Things are different for Side Stories this year.
In its second go-around, the cinematic art showcase has picked another eight artists whose work will be projected on the walls of the RiNo Art District, and it’s moving slightly west.
Things were also a little more competitive this year. There was more time to plan, and the Side Stories team took submissions rather than seeking out work themselves as they did last year.
With the grant for each artist set at $5,000, the jury was flooded with submissions. It received 71, which far exceeded what was expected, juror and executive committee member Mary Lester said. To work through them, the group started by grouping them into storytelling, historical documentation and what Lester described as “new age.”
“It’s funny, there was a good group of us — we all had different backgrounds — of course I like to choose things that, one, aren’t controversial, that will be attractive for the most part to a greater audience, but at the same time, you also find we’re projecting this in a space where creativity and thinking outside of the box is kind of cool.”
Here, as provided by Side Stories, are the eight artists and the themes of their work:
- Ella Vance: A young girl discovers a mysterious pair of glasses that take her on a fantastical journey.
- Daniel Fickle: One woman rides a horse, the other a motorcycle. These modes of transportation lead to an exploration of their relentless love.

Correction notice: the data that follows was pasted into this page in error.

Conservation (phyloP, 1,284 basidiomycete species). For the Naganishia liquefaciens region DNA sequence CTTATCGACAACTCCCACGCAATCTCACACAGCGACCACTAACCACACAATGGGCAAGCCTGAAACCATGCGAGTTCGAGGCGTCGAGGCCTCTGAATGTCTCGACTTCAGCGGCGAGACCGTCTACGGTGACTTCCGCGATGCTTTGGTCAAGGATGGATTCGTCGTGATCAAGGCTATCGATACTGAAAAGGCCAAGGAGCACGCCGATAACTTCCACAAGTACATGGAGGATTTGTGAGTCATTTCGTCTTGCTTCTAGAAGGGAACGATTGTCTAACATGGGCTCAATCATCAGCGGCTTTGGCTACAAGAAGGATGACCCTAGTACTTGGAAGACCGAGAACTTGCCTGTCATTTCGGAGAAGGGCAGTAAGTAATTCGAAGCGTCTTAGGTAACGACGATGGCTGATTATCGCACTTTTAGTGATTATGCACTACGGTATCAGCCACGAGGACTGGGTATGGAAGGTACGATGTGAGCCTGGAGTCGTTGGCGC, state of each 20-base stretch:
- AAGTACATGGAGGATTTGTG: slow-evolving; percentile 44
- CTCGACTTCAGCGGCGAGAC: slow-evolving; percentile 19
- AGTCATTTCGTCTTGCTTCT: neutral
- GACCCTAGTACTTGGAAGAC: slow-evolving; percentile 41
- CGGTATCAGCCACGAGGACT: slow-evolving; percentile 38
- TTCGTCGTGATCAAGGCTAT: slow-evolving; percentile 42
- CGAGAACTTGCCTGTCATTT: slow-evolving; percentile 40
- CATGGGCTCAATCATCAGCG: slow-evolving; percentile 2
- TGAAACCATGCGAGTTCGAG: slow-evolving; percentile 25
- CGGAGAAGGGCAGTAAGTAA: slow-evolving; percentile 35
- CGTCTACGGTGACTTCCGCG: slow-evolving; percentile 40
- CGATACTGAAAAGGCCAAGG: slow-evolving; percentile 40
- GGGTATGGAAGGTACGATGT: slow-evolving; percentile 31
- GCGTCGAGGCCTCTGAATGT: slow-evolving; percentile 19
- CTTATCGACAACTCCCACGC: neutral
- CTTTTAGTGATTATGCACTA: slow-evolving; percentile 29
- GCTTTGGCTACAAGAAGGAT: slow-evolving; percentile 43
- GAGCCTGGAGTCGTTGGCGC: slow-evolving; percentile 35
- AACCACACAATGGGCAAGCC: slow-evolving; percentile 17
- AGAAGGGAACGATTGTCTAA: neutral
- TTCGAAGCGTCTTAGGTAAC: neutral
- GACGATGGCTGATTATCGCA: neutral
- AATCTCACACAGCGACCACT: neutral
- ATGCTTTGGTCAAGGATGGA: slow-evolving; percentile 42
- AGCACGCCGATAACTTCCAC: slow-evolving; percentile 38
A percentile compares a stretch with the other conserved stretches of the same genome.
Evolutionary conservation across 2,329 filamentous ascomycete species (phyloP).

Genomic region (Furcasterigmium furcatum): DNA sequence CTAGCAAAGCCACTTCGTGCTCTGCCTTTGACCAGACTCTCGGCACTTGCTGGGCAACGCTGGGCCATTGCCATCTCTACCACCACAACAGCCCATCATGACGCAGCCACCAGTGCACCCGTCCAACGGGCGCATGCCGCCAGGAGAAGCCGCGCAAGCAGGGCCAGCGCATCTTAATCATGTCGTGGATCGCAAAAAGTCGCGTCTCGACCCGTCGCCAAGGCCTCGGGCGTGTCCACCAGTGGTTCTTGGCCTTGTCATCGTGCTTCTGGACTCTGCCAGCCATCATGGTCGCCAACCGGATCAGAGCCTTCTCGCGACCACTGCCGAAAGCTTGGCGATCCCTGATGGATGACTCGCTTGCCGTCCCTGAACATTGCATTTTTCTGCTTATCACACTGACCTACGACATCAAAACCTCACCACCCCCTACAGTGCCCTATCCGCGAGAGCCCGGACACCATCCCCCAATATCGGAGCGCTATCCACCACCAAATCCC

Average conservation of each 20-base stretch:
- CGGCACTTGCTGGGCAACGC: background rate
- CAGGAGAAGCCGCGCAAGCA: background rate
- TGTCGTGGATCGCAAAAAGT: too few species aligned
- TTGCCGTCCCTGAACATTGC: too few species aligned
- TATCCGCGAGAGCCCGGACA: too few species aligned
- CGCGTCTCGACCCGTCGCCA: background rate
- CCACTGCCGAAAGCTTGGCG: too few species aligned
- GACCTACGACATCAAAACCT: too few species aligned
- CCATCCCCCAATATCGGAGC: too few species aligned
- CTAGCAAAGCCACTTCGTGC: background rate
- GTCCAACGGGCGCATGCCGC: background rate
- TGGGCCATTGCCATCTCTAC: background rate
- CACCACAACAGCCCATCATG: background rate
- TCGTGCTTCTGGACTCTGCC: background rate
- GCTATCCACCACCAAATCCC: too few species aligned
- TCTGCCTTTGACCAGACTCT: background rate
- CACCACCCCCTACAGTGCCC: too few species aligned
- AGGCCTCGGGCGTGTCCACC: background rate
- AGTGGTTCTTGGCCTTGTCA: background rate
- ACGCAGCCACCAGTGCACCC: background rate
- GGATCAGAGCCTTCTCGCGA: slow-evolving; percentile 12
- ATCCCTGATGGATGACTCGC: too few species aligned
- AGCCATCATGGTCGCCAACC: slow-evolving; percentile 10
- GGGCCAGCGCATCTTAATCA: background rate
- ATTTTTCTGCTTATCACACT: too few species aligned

- Lares Feliciano: Archival materials and found images are utilized to create a moving collage which coalesces into poignant and surreal cinema.
- Brian Fouhy: Words collected through images of murals, store signs and graffiti transform RiNo’s walls into a bedtime story.
- Brendan Young: Poetry, written and performed by Colorado’s deaf community, will be brought to life through American Sign Language.
- Studio Hippo: Growth and transformation in RiNo will be explored through an animated illustrated map and optical illusions.
- Kendra Fleischman: A homage to agriculture illuminates RiNo with repetitive elements and archival farming footage.
- Chris Sessions: This wall celebrates Charrería, the national sport of Mexico (and a precursor to Rodeo) through visually rich modern-day footage.
As last year, each video will be a site-specific, three- to five-minute film loop. Unlike last year, those sites will be further west in the art district, clustered around Brighton Boulevard.
Part of the reason for the move is to give different businesses the benefit of the extra foot traffic Side Stories brings, RiNo Art District President and co-founder Tracy Weil said.
“That particular First Friday [last year] was a lot busier than usual because we had all day activation on the outsides of the buildings. It really drove a lot more traffic for First Friday and throughout the week we did see more traffic for local businesses,” he said.
That’s based on feedback, not hard metrics, but measuring that economic impact is something the district might do this time around.
Brighton Boulevard already had a grand reopening project, but you might consider this it’s grand re-reopening.
“It’s a great way to announce that people can come back and not have to worry about it,” Weil said.
This year Side Stories will have an interactive map, an audio tour and “other surprises,” according to a press release, and nearby businesses will likely offer specials on food and drinks. Walking around is, of course, absolutely free.
It’s all happening March 1-8. Here’s where you’ll find it all: